(WGHP) — April is Autism Acceptance Month.
It’s an opportunity to not only learn about this disorder but learn was to include autistic people in the community and build connections with people who are different.
What is autism?
Autism is a brain disorder that typically appears during the first three years of life. It impacts a person’s ability to process information and interact with the world around them.
Autistic people may have problems with social, behavioral, and communication skills. They might repeat behaviors and might not understand changes in their daily activities.
Many autistic people also have different ways of learning, paying attention, or reacting to things.
A person with an autism spectrum disorder might:
- Have language deficits or differences
- Have trouble relating to others or not have an interest in other people at all
- Avoid eye contact
- Prefer to be alone
- Have trouble understanding other people’s feelings or talking about their own feelings
- Repeat actions over and over again
- Have trouble adapting when a routine changes
- Have unusual reactions to the way things smell, taste, look, feel, or sound
Impact on family and caregivers
The impact can vary from family to family. Autism is a spectrum disorder – meaning each person is unique and will have unique needs, strengths, and challenge. This is a lifelong condition and it can have a significant impact on parents and siblings.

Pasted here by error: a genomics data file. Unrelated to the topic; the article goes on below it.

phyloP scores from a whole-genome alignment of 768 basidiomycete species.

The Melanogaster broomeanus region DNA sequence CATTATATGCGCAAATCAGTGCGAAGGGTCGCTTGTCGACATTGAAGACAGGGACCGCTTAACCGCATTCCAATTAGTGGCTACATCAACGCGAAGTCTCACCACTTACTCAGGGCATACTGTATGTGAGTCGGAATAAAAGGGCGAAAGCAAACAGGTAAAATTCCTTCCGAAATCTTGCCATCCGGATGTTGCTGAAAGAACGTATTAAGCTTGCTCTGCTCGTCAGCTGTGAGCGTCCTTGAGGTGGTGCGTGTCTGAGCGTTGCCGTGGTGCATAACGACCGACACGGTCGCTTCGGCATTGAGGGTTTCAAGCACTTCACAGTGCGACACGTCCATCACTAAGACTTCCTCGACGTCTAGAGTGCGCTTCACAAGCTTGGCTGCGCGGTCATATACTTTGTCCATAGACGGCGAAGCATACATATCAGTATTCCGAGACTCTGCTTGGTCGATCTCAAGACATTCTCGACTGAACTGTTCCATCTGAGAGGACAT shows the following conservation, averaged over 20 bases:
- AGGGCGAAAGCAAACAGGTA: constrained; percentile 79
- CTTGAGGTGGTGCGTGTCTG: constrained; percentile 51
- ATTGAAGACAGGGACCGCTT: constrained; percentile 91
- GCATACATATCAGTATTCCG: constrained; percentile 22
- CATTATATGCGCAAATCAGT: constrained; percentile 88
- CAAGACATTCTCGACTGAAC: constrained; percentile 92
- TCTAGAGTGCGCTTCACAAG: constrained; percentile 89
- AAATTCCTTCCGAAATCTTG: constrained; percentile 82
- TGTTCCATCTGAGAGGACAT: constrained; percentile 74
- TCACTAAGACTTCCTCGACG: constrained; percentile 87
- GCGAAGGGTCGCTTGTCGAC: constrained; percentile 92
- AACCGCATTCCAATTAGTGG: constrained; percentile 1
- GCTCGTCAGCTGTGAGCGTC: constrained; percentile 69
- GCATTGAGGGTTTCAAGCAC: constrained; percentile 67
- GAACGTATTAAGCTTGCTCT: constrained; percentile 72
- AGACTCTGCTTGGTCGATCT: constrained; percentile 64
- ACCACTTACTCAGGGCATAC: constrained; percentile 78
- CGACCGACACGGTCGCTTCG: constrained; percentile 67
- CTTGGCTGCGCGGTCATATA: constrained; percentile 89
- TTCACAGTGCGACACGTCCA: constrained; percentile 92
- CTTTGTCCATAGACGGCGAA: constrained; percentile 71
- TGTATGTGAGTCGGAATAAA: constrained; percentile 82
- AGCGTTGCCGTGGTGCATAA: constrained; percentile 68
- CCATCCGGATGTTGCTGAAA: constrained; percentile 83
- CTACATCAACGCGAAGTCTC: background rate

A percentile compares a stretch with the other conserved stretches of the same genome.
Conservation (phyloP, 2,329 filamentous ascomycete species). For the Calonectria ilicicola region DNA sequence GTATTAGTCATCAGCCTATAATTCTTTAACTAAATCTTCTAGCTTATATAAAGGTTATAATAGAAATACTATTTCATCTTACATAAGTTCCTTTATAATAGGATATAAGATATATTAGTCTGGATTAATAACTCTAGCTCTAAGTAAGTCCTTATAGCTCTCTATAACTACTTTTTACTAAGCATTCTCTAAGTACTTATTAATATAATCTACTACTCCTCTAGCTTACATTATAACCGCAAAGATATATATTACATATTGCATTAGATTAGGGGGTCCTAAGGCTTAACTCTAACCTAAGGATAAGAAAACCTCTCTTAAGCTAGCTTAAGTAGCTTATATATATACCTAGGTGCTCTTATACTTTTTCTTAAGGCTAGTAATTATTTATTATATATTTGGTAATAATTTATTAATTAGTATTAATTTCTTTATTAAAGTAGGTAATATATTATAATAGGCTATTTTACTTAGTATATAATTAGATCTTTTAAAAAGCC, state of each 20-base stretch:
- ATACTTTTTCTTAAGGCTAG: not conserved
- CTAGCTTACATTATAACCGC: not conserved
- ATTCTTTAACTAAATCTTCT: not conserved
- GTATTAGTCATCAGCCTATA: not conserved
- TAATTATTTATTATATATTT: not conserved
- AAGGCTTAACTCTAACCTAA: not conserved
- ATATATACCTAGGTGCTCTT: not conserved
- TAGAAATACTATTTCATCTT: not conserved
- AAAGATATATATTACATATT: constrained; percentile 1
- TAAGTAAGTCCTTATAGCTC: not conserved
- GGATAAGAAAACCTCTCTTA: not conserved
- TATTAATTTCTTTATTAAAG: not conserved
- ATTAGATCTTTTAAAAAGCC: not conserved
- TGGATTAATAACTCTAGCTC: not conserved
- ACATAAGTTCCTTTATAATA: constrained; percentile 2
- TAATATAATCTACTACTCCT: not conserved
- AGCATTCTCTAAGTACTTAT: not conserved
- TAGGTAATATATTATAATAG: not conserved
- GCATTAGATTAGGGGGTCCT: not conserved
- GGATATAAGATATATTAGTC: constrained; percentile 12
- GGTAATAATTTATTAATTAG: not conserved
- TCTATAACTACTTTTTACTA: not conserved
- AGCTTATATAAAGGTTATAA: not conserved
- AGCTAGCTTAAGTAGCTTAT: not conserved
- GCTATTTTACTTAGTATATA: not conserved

Autistic people can be negatively impacted due to their challenges with social interaction, and sensory processing. These difficulties can create stress and result in misdiagnosis of medical conditions and possible depression.
How is autism diagnosed?
There is no medical test for autism. An accurate autism diagnosis is made by a team of professionals and is based on observation of the person’s behavior. Autism can often share behavioral characteristics with other disorders so multiple tests can be required to rule things out.
A brief observation in a single setting cannot present a true picture of a person’s behaviors and abilities. Input from parents and other caregivers, plus developmental history are used in tandem with professional observation.
In North Carolina, there are programs that are internationally recognized for their expertise in diagnosis and assessment. If you wish to connect with resources for yourself or an autistic person in your life, you can start with the Autism Society of North Carolina.
Autism Resource Specialists support all 100 counties. ASNC can connect you with other local parents and adults.